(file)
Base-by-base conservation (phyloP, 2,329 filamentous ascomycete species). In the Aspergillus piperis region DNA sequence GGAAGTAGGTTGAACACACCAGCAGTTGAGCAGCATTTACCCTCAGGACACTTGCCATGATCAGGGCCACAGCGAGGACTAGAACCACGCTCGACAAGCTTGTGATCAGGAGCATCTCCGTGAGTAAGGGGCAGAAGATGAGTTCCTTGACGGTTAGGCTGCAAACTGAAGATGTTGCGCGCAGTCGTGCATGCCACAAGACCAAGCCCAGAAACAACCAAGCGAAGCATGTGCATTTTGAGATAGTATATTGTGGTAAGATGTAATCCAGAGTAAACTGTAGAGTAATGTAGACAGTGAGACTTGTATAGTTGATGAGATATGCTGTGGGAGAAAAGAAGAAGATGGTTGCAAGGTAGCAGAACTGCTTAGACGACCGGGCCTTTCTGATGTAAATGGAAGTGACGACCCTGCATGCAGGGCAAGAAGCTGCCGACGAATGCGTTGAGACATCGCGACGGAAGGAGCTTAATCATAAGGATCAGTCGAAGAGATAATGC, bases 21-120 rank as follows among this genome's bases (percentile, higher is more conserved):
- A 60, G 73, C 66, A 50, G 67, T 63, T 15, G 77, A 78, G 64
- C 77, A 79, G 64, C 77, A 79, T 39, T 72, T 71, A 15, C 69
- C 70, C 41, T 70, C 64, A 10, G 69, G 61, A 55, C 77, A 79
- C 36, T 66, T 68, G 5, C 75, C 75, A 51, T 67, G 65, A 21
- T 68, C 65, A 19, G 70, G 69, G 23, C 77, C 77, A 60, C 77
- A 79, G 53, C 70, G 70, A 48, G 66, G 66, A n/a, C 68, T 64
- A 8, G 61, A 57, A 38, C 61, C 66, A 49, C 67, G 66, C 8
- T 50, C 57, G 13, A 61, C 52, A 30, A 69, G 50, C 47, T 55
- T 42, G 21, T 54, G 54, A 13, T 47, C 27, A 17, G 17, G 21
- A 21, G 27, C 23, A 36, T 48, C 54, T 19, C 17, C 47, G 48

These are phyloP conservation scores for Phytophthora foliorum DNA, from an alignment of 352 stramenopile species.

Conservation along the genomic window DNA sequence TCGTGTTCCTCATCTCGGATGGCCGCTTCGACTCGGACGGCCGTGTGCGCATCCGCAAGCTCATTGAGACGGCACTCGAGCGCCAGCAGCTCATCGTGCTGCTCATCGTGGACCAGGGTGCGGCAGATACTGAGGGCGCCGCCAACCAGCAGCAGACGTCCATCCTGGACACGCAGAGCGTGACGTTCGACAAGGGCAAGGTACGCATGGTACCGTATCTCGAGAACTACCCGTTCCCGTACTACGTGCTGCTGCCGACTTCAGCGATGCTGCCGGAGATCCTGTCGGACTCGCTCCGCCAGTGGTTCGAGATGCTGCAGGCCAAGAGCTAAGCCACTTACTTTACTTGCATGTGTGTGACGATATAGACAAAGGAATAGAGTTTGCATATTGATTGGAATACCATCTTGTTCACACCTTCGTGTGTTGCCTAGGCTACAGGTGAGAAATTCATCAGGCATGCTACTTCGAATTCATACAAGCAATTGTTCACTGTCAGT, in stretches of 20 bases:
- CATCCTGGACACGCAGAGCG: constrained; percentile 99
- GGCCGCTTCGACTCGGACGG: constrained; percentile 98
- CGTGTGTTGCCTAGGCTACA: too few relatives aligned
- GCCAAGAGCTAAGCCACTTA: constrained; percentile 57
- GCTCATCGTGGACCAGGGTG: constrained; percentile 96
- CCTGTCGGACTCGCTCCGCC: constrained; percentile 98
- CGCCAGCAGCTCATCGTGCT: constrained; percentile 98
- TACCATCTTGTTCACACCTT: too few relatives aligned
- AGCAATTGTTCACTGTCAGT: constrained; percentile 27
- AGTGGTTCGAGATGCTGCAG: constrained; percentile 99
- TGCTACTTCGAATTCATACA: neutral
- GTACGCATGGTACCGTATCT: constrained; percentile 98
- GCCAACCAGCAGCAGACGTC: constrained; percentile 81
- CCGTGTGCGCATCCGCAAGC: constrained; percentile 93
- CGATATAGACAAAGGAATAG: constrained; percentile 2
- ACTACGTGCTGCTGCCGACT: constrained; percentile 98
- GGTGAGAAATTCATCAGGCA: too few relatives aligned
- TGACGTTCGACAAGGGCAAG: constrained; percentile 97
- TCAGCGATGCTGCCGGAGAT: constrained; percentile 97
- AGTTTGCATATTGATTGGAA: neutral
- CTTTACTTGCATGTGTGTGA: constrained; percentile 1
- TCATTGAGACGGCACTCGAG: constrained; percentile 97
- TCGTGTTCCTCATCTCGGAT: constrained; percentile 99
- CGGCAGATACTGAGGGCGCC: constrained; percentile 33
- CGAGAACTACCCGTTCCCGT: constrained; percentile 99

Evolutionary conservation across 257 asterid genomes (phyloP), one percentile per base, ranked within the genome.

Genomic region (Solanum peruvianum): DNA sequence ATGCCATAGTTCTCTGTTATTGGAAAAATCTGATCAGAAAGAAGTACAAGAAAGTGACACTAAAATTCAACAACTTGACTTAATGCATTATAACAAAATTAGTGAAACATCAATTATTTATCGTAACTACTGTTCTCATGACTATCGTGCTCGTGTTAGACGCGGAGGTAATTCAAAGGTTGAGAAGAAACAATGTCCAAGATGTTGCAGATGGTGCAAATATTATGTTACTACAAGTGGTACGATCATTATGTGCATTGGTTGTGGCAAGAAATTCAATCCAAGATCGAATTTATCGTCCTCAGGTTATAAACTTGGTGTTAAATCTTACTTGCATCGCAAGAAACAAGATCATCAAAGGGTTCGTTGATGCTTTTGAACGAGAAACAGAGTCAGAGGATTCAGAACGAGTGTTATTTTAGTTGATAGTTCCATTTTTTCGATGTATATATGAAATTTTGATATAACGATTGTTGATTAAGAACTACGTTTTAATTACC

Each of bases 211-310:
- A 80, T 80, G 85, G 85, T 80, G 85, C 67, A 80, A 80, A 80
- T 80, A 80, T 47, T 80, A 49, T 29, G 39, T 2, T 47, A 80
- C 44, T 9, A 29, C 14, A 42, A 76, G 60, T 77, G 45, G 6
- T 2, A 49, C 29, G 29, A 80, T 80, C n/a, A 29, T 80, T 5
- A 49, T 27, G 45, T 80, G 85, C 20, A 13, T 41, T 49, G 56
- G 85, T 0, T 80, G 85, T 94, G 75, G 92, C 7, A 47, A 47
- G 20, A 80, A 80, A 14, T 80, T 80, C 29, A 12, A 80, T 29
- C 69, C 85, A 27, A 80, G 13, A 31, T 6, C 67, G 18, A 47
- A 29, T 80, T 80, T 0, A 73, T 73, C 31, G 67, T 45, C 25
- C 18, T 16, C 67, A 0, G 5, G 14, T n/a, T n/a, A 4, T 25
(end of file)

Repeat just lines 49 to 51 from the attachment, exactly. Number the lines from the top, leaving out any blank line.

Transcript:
- C 69, C 85, A 27, A 80, G 13, A 31, T 6, C 67, G 18, A 47
- A 29, T 80, T 80, T 0, A 73, T 73, C 31, G 67, T 45, C 25
- C 18, T 16, C 67, A 0, G 5, G 14, T n/a, T n/a, A 4, T 25